Rick: Talk to someone who has gone through it. Learn about the procedure, the medications you’ll be taking and the side effects, and prepare for them. Don’t think that life will be perfect after the transplant. My body was torn up for weeks as I adjusted to the medication, and I pushed people away from me and felt mentally foggy. When you get that call, you will go from sky-high feeling lucky to get a heart to rock-bottom feeling guilty, sad or angry that someone had to pass away for you to get the transplant. You will swing back and forth, but you WILL level out again.

Rick Brittell heart transplant

Rick after his lifesaving transplant.

Susie: Do not think that you can shoulder the burden alone. As a caregiver, be patient and know that the person you love might get belligerent, angry or moody, but that is not the same person you love. The person you love will be back after a while. Find someone to unload onto so you don’t take out your frustrations on your loved one.

72 percent of American adults experience financial stress at least some of the time, and 26 percent experience financial stress most or all of the time. Start fundraising for a transplant as soon as possible to reduce the amount of financial stress you’ll have to deal with as you prepare for transplant.


What is life like after transplant?


Susie: I’m just so glad the waiting part is over. We are different people from when we first left for Salt Lake City. It has made us less self-absorbed and has opened our eyes to how narrow-minded you can become.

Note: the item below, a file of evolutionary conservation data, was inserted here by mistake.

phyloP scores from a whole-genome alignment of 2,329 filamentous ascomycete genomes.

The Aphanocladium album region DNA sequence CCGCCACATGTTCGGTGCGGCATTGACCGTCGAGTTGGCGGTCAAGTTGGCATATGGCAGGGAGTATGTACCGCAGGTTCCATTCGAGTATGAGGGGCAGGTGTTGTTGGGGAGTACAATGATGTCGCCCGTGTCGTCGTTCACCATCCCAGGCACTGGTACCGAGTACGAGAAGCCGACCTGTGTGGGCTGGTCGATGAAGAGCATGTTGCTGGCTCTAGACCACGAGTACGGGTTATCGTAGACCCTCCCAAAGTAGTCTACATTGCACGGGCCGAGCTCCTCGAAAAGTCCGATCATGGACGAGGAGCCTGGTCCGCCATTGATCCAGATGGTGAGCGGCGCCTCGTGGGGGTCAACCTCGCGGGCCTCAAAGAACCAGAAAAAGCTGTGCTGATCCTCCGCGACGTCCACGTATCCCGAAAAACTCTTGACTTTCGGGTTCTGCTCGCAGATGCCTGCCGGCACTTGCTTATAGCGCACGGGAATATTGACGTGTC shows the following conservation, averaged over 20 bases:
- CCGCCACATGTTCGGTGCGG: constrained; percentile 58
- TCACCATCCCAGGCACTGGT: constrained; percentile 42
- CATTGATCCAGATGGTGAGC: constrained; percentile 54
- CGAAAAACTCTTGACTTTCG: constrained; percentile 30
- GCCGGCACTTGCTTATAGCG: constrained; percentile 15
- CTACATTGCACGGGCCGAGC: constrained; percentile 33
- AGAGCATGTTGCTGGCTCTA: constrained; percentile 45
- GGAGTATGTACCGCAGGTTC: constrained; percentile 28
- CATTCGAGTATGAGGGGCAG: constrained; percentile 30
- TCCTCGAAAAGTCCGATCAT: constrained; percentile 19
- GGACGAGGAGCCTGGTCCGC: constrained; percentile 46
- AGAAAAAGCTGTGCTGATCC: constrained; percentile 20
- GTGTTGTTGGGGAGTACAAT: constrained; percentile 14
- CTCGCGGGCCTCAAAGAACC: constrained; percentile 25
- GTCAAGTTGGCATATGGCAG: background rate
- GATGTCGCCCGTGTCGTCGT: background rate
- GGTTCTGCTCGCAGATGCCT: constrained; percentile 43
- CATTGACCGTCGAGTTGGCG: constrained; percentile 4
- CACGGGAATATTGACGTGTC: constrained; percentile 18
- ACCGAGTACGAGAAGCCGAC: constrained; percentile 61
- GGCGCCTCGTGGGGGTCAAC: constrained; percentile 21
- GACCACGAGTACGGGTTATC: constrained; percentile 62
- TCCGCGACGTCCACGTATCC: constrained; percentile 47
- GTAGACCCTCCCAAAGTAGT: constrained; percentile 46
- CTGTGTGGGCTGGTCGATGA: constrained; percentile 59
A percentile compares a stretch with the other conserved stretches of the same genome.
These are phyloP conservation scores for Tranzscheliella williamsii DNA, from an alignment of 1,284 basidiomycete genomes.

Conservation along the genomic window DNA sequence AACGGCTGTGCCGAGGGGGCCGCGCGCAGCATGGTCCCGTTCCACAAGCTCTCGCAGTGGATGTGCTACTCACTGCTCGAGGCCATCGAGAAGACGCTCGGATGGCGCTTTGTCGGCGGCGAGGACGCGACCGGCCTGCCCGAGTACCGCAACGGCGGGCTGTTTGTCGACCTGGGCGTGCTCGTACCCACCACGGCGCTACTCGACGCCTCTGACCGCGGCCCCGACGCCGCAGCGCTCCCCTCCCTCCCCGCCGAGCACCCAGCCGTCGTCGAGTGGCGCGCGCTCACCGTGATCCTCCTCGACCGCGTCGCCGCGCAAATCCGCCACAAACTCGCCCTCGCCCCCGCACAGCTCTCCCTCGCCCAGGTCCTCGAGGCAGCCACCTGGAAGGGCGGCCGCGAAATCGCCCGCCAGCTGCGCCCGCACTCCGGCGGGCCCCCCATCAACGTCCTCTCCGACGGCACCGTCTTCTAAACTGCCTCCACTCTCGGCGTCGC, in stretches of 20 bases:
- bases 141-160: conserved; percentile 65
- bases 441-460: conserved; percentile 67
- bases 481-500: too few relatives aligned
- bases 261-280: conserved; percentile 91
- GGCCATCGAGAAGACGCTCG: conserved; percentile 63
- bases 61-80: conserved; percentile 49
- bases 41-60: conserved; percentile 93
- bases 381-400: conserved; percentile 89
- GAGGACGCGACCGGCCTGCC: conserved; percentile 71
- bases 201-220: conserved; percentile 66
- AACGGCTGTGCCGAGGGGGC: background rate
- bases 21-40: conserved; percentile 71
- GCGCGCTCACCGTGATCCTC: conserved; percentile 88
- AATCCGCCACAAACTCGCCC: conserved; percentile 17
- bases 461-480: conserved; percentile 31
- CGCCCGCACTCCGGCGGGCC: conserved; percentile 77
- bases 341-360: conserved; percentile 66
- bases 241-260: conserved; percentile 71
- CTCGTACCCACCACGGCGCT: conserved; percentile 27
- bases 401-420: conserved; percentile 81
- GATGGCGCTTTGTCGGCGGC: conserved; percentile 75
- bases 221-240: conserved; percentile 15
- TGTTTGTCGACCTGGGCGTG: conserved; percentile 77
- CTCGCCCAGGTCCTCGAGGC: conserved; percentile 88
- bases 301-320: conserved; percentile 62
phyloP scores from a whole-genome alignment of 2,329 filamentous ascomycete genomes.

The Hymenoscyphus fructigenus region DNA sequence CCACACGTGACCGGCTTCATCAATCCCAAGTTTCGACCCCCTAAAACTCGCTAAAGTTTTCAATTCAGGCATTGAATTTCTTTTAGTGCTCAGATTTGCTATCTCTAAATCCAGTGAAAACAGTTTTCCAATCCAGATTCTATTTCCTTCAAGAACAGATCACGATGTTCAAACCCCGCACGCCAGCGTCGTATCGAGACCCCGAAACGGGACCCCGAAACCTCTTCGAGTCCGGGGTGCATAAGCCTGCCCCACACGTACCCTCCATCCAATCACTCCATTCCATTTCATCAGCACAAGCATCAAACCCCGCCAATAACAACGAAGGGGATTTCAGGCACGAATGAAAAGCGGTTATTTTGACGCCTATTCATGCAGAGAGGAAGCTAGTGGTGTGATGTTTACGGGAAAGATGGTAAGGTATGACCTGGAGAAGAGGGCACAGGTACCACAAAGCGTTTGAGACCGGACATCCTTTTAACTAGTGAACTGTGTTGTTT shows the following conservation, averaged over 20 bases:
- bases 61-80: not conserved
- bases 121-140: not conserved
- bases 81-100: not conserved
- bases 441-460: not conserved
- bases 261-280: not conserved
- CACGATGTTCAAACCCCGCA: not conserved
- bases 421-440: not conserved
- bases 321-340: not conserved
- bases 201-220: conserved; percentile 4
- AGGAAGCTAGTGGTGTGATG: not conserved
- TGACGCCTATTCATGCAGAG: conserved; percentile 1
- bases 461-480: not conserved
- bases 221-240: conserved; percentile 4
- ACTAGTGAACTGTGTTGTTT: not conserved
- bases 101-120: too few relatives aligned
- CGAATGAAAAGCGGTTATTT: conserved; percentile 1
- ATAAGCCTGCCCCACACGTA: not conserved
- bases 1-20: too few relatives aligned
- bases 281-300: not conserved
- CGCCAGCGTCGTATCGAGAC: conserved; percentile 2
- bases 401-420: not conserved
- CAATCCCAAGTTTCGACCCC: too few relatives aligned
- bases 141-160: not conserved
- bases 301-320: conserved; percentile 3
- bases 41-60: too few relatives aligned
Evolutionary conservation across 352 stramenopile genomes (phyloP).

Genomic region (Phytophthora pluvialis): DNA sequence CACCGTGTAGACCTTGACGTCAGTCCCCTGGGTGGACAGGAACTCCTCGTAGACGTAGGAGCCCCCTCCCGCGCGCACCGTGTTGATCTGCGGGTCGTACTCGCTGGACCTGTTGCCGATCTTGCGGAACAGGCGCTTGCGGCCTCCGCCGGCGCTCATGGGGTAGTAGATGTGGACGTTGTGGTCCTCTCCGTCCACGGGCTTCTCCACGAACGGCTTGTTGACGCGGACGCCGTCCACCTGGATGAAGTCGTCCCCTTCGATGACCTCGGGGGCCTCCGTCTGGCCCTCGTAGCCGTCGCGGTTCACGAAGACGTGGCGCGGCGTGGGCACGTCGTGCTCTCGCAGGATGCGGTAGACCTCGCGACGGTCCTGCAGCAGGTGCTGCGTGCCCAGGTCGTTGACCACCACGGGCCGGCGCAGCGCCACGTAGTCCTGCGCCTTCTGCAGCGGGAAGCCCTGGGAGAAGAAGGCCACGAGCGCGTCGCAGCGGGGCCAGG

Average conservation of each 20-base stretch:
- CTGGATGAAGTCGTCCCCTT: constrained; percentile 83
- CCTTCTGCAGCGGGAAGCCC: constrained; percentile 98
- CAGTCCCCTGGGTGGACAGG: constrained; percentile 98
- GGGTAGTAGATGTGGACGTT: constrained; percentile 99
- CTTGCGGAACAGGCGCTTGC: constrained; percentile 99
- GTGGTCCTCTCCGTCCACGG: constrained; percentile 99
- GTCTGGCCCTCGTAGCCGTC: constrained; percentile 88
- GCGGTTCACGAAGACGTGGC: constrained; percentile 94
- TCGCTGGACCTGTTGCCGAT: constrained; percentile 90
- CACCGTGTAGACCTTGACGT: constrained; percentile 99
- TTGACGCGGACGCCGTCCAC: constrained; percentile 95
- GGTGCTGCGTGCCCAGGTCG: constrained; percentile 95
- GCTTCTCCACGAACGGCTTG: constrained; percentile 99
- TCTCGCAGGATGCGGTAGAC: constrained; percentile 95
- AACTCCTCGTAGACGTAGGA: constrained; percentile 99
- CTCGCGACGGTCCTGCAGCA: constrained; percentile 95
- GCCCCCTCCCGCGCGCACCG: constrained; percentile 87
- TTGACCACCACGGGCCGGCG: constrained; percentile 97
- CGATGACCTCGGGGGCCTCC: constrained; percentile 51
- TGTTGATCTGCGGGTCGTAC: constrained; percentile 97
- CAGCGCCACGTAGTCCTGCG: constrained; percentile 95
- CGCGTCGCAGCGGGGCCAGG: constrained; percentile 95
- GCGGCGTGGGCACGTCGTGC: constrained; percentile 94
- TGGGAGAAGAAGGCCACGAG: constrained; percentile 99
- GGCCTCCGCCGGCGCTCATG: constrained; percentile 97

Rick: Hot dog, I’ve got a new lease on life now. I can look forward to seeing my family and my grandkids again. Before the LVAD, I could walk about 50 feet per day on oxygen before I was exhausted. Now I can walk 2 to 3 miles. I have realized that I can do this, and I see the light at the end of the tunnel. The journey is not over but there’s a lot more hope than there used to be.


Rick and Susie continue to fundraise with HelpHOPELive for post-transplant expenses including relocation, medical appointment co-pays and a lifetime of immunosuppressants.

 

Meet Volunteer of the Year Award Honoree Chris Kanter

We present our 2015 Volunteer of the Year award to Christine V. Kanter for outstanding service and dedication to HelpHOPELive.

Chris first began contributing to HelpHOPELive, then the National Heart Assist and Transplant Fund, in 1983, as one of its founding employees. She joined a powerful community of individuals working to empower heart transplant patients to fundraise for a procedure still considered “experimental” and therefore not covered by insurance. Chris witnessed the financial and emotional impact of transplantation in a family member and used that awareness to fuel her service to HelpHOPELive.

Pat Kolff and Christine Kanter 1983 NTAF NTHAF heart transplant HelpHOPELive

Christine (right) with HelpHOPELive co-founder Pat Kolff in 1983

“Going to work every day was exciting,” Chris recounted in a HelpHOPELive interview. “The need was there, and we were there for our patients at every twist and turn as the field of transplantation progressed…It was energizing – what we did worked!”

After 20 years of devoted service in the Patient Services department, Chris retired from her position and joined the HelpHOPELive Board in order to continue serving the organization. Christine was instrumental in planning the first-ever HelpHOPE-Live It Up! annual fundraising event in 2013 to raise funds and awareness for HelpHOPELive. After helping to launch the event, Chris served as its co-chair in 2014 and participated in 2015 as an active member of HelpHOPELive’s Live It Up! event committee.